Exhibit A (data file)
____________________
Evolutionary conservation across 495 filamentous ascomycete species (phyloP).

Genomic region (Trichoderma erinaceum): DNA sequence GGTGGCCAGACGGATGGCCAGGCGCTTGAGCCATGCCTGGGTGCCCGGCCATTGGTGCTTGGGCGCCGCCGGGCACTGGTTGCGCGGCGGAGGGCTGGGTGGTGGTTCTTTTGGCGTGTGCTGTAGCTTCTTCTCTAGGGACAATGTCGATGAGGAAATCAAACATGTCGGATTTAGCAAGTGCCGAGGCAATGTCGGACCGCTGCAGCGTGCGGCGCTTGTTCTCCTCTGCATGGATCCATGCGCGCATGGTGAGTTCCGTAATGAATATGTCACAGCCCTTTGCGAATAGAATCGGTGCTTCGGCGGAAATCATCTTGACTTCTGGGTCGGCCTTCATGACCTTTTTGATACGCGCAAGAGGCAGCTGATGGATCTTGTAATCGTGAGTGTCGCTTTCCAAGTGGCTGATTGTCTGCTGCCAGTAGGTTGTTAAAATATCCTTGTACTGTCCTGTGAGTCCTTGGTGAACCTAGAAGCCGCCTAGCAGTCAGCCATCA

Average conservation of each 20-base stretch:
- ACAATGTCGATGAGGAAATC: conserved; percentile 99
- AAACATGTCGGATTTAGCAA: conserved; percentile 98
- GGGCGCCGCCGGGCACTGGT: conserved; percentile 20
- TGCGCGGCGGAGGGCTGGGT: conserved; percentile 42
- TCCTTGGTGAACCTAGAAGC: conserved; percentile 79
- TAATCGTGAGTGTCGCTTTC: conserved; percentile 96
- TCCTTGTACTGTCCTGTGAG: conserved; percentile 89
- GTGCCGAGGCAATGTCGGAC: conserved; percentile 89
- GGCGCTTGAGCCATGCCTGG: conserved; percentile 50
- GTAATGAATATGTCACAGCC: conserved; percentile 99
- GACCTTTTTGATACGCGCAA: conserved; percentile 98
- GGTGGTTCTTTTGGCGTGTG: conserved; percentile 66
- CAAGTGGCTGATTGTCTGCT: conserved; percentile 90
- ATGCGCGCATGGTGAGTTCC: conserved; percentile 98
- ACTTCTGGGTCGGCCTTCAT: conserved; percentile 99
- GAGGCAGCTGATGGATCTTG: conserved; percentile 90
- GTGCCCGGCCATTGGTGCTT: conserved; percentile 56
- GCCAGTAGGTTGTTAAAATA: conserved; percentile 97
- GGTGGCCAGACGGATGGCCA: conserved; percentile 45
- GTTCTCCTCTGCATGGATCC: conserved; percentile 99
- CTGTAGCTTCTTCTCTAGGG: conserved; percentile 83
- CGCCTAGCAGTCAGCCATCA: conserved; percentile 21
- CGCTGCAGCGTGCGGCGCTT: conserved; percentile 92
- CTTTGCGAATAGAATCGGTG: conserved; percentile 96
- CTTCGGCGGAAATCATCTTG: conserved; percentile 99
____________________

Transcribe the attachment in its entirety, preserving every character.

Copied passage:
Evolutionary conservation across 495 filamentous ascomycete species (phyloP).

Genomic region (Trichoderma erinaceum): DNA sequence GGTGGCCAGACGGATGGCCAGGCGCTTGAGCCATGCCTGGGTGCCCGGCCATTGGTGCTTGGGCGCCGCCGGGCACTGGTTGCGCGGCGGAGGGCTGGGTGGTGGTTCTTTTGGCGTGTGCTGTAGCTTCTTCTCTAGGGACAATGTCGATGAGGAAATCAAACATGTCGGATTTAGCAAGTGCCGAGGCAATGTCGGACCGCTGCAGCGTGCGGCGCTTGTTCTCCTCTGCATGGATCCATGCGCGCATGGTGAGTTCCGTAATGAATATGTCACAGCCCTTTGCGAATAGAATCGGTGCTTCGGCGGAAATCATCTTGACTTCTGGGTCGGCCTTCATGACCTTTTTGATACGCGCAAGAGGCAGCTGATGGATCTTGTAATCGTGAGTGTCGCTTTCCAAGTGGCTGATTGTCTGCTGCCAGTAGGTTGTTAAAATATCCTTGTACTGTCCTGTGAGTCCTTGGTGAACCTAGAAGCCGCCTAGCAGTCAGCCATCA

Average conservation of each 20-base stretch:
- ACAATGTCGATGAGGAAATC: conserved; percentile 99
- AAACATGTCGGATTTAGCAA: conserved; percentile 98
- GGGCGCCGCCGGGCACTGGT: conserved; percentile 20
- TGCGCGGCGGAGGGCTGGGT: conserved; percentile 42
- TCCTTGGTGAACCTAGAAGC: conserved; percentile 79
- TAATCGTGAGTGTCGCTTTC: conserved; percentile 96
- TCCTTGTACTGTCCTGTGAG: conserved; percentile 89
- GTGCCGAGGCAATGTCGGAC: conserved; percentile 89
- GGCGCTTGAGCCATGCCTGG: conserved; percentile 50
- GTAATGAATATGTCACAGCC: conserved; percentile 99
- GACCTTTTTGATACGCGCAA: conserved; percentile 98
- GGTGGTTCTTTTGGCGTGTG: conserved; percentile 66
- CAAGTGGCTGATTGTCTGCT: conserved; percentile 90
- ATGCGCGCATGGTGAGTTCC: conserved; percentile 98
- ACTTCTGGGTCGGCCTTCAT: conserved; percentile 99
- GAGGCAGCTGATGGATCTTG: conserved; percentile 90
- GTGCCCGGCCATTGGTGCTT: conserved; percentile 56
- GCCAGTAGGTTGTTAAAATA: conserved; percentile 97
- GGTGGCCAGACGGATGGCCA: conserved; percentile 45
- GTTCTCCTCTGCATGGATCC: conserved; percentile 99
- CTGTAGCTTCTTCTCTAGGG: conserved; percentile 83
- CGCCTAGCAGTCAGCCATCA: conserved; percentile 21
- CGCTGCAGCGTGCGGCGCTT: conserved; percentile 92
- CTTTGCGAATAGAATCGGTG: conserved; percentile 96
- CTTCGGCGGAAATCATCTTG: conserved; percentile 99